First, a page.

Sophia Hillan: Belfast author talks about her short story collection The Cocktail Hour

Award-winning Belfast author, Sophia Hillan, tells Gail Bell that although the age of the short story is returning, her new publication, The Cocktail Hour, took 40 years to distil

Author Sophia Hillan whose short story collection The Cocktail Hour has just been published. Picture by Mal McCann
Gail Bell

WRITING is a step into the unknown, a restless adventure for award-winning Belfast novelist and academic Sophia Hillan, who is never quite certain where her characters will end up.

"A story is always a journey with an unclear destination and I can rewrite it up to 20 times before I'm happy," says the author who spent 40 years compiling her latest publication which launched in Belfast last week – a collection of short stories entitled The Cocktail Hour.

She also likes to leave the reader a little unsure themselves when they reach the final page, having something of a penchant for the ambiguous ending...

"People ask me what happens to the couple in The Cocktail Hour [the final story in a collection of 10] and my response is simply, 'I don't know', muses the English graduate and mother-of-two who grew up on the Falls Road and began writing prize-winning short stories while in her 20s.

"My ending could be different from yours. I like a little mystery and for people to walk away from a story thinking of various possibilities. In terms of this collection as a whole, I would love readers to feel like they've been somewhere else for a few hours; somewhere that has been a little though-provoking; a place of meditation."

The Cocktail Hour contribution, first published by Dublin editor, David Marcus, in his Faber Book of Best New Irish Short Stories (2005) – also shortlisted for the Royal Society of Literature's inaugural VS Pritchett Award in 1999 – is a dream-like look into the life a couple alone "in the darkness of a New York night".

Their past and future is unknown, but in a curious portent, given the Twin Towers terror attack in 2001, Hillan places the unnamed man and woman in the financial district of New York, "in eerie, nothing silence"; a place they had initially believed to be safe.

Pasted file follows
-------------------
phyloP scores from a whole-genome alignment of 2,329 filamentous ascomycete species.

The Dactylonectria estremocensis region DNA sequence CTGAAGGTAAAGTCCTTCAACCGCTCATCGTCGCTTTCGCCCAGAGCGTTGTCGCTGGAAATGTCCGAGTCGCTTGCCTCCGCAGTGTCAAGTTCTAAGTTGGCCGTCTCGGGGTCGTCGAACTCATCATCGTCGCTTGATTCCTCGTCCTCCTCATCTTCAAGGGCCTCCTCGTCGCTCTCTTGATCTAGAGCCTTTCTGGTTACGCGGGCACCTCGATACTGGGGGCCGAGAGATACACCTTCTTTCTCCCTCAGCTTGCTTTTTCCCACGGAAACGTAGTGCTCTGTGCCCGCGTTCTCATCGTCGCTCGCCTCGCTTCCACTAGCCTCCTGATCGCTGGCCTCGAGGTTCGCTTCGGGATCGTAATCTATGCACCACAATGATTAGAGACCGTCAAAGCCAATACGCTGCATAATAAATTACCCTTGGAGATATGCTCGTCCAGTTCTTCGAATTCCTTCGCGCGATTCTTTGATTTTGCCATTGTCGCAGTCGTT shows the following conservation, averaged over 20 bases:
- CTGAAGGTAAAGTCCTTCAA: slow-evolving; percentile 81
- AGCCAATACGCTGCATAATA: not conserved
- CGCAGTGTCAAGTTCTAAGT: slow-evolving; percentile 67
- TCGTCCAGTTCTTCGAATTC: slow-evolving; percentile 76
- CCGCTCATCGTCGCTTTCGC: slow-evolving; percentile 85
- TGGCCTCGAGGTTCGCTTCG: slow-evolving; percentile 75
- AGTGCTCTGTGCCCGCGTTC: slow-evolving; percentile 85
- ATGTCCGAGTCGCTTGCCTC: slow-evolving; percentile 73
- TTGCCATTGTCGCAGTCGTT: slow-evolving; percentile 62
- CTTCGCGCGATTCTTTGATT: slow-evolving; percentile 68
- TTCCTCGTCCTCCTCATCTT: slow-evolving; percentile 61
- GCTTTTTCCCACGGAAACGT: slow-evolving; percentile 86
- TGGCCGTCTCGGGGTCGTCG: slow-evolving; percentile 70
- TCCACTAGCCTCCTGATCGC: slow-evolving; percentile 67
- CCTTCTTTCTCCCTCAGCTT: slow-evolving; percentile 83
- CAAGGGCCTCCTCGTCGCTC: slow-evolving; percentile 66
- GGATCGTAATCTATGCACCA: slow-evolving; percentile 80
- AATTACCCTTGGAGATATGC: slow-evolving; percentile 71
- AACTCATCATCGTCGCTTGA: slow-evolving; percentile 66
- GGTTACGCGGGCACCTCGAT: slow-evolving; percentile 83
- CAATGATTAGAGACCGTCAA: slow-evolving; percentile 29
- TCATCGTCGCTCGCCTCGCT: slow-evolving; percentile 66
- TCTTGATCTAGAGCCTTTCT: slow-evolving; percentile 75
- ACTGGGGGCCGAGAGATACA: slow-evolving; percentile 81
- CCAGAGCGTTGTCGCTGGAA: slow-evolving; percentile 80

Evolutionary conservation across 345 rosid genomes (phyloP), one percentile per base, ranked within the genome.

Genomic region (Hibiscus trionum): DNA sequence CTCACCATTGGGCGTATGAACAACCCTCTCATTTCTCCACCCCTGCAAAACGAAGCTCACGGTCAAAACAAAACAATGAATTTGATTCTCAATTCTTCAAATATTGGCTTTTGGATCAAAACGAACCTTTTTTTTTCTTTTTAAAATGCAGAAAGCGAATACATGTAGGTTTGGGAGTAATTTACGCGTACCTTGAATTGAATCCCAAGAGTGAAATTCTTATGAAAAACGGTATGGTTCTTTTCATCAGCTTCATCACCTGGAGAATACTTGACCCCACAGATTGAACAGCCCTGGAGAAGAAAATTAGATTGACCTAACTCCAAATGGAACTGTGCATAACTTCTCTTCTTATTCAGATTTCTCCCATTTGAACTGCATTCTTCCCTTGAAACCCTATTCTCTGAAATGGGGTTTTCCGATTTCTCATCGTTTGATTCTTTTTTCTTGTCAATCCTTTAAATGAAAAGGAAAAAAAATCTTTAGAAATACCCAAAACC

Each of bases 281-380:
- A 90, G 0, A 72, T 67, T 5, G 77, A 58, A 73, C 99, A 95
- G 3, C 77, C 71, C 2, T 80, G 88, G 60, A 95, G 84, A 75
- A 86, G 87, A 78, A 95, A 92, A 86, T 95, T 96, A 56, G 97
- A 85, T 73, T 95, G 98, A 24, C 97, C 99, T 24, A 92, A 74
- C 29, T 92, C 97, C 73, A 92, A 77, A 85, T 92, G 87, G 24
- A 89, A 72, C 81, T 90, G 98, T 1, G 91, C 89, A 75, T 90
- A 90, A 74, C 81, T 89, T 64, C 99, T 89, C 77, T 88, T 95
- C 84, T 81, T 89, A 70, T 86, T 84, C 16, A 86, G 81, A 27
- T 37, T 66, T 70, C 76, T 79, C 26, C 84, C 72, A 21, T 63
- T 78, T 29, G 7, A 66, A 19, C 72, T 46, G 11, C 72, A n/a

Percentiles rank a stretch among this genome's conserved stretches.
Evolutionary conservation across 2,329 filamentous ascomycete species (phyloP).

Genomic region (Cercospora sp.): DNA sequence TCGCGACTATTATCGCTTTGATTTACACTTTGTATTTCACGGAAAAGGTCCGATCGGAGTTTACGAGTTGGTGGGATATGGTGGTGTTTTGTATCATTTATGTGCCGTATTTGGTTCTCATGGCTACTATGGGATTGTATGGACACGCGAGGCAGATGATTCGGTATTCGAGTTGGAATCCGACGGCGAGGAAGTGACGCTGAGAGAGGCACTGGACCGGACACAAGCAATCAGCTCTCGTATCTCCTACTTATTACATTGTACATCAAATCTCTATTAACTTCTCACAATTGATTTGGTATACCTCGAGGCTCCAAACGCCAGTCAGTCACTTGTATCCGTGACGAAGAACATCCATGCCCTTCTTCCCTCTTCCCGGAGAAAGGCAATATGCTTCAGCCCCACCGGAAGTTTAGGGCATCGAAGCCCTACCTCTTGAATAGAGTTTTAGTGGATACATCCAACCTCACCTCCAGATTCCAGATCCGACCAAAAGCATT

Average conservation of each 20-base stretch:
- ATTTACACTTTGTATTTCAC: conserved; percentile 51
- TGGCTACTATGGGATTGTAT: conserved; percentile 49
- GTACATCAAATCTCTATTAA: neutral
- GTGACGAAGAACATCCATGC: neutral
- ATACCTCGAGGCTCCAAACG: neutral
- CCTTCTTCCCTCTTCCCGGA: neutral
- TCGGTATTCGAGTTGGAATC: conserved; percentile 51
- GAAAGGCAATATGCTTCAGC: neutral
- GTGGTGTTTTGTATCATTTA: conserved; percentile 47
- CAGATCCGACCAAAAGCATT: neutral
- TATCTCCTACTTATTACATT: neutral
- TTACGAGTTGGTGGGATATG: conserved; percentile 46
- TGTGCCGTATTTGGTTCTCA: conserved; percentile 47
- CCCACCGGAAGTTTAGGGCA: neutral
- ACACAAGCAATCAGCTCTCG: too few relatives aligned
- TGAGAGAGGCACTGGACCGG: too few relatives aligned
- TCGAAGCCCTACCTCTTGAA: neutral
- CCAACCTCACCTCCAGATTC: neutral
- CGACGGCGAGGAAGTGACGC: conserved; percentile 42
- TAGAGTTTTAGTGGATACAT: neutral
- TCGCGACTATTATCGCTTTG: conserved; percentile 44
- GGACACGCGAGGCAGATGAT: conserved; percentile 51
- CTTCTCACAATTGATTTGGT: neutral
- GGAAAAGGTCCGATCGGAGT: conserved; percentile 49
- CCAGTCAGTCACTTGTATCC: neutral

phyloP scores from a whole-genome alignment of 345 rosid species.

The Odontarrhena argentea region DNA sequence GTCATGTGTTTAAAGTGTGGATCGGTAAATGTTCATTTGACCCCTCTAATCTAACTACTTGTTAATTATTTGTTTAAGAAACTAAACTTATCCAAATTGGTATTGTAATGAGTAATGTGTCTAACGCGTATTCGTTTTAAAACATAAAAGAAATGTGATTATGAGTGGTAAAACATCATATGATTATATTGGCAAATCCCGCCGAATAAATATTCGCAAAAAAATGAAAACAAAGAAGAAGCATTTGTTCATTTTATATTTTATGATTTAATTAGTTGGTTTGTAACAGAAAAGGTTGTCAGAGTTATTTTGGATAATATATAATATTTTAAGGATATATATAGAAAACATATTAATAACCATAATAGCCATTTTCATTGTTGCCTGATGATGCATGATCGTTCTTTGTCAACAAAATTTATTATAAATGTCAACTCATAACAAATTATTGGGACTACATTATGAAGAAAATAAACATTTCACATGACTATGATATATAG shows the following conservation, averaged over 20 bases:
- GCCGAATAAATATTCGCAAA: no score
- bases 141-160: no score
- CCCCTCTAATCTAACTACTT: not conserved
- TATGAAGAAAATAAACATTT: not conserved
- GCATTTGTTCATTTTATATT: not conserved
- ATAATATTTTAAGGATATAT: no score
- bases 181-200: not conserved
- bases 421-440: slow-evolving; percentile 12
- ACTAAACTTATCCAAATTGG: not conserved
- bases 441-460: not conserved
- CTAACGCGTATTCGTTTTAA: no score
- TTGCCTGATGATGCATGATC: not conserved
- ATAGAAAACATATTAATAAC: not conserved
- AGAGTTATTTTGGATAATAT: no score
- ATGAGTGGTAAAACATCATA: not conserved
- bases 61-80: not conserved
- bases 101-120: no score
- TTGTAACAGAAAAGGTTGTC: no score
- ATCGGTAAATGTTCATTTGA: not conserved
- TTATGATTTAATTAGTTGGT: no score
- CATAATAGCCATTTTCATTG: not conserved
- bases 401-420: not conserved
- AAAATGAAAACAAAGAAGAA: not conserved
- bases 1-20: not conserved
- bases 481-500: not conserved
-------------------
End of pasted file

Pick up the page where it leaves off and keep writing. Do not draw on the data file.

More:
"I was writing about a different America at the time," she says. "I had no idea at the time that I was describing another America; a country that was to change forever."

With regard to the VS Pritchett Award for the story, it was a thrill to finish runner-up: "The winner was the great British playwright John Arden, so I didn't mind at all!" quips Hillan, a former associate director of the Institute of Irish Studies at Queen's University.

And, with short stories currently enjoying a resurgence in popularity among the great reading public, the author, who received critical acclaim for previous novels The Friday Tree (2014) and The Way We Danced (2016), felt it timely to bring her tales together in one book.

"Life is very fast now, so I'm not surprised that the short story is being appreciated by readers again," she says. "I wouldn't describe the short story as a fast 'fix' as such, but it is a way of slowing down the pace and enjoying a story in manageable pieces at one sitting.

"All of the stories in this collection have been published bar three, and I worked on them while doing other things, including teaching and researching and writing academic books. I have always enjoyed working in both fiction and history and sometimes the two can collide, the hybrid taking on a life of its own."

Sometimes, the historical account needs no imaginative embellishment at all, as in the case of Hillan's groundbreaking 2011 non-fiction book, May, Lou & Cass: Jane Austen's Nieces in Ireland, which chronicles the fascinating real-life stories of the great writer's relatives.

A great admirer of Austen's work, she was excited to uncover the previously unknown Donegal connection during research and is currently working on a second intriguing publication on the same subject.

Closer to home, though, the late Seamus Heaney has been a "huge inspiration". Hillan first met him when she began studying English at Queen's University Belfast in 1968 – he was her tutor and lecturer; later they were teaching colleagues at Carysfort College of Education in Dublin and, with their families, became lifelong friends.

"Seamus was an exacting and considerate teacher," the writer recalls. "But you had to work hard to gain an A from him – if you got one, you knew you had earned it. When we taught together in Dublin, I was always very aware of his very high standards, but also the way he brought out the very best in his students."

Writer and teacher Michael McLaverty, one of Heaney's early mentors, gave her access to his letters, which she used for her PhD and which, in turn, opened the door to a long-standing academic career at Queen's.

Although officially retired since 2003, the writer, who is proud to call herself a feminist – "why would you not?" – has no intentions of slowing down and continues to observe human behaviour close-up in the present, while still keeping a watchful eye on the past.

"You can't help observing human nature and, as a writer, you can't help noticing things and storing them away," she says. "The great American writer, Norah Ephron, was once told by her screenwriter mother that "everything is 'copy'"; everything you see and hear can be used for a story at some point in the future."

:: The Cocktail Hour is published by Arlen House and is available from No Alibis, Books, Paper, Scissors bookshop and Waterstones, Belfast.

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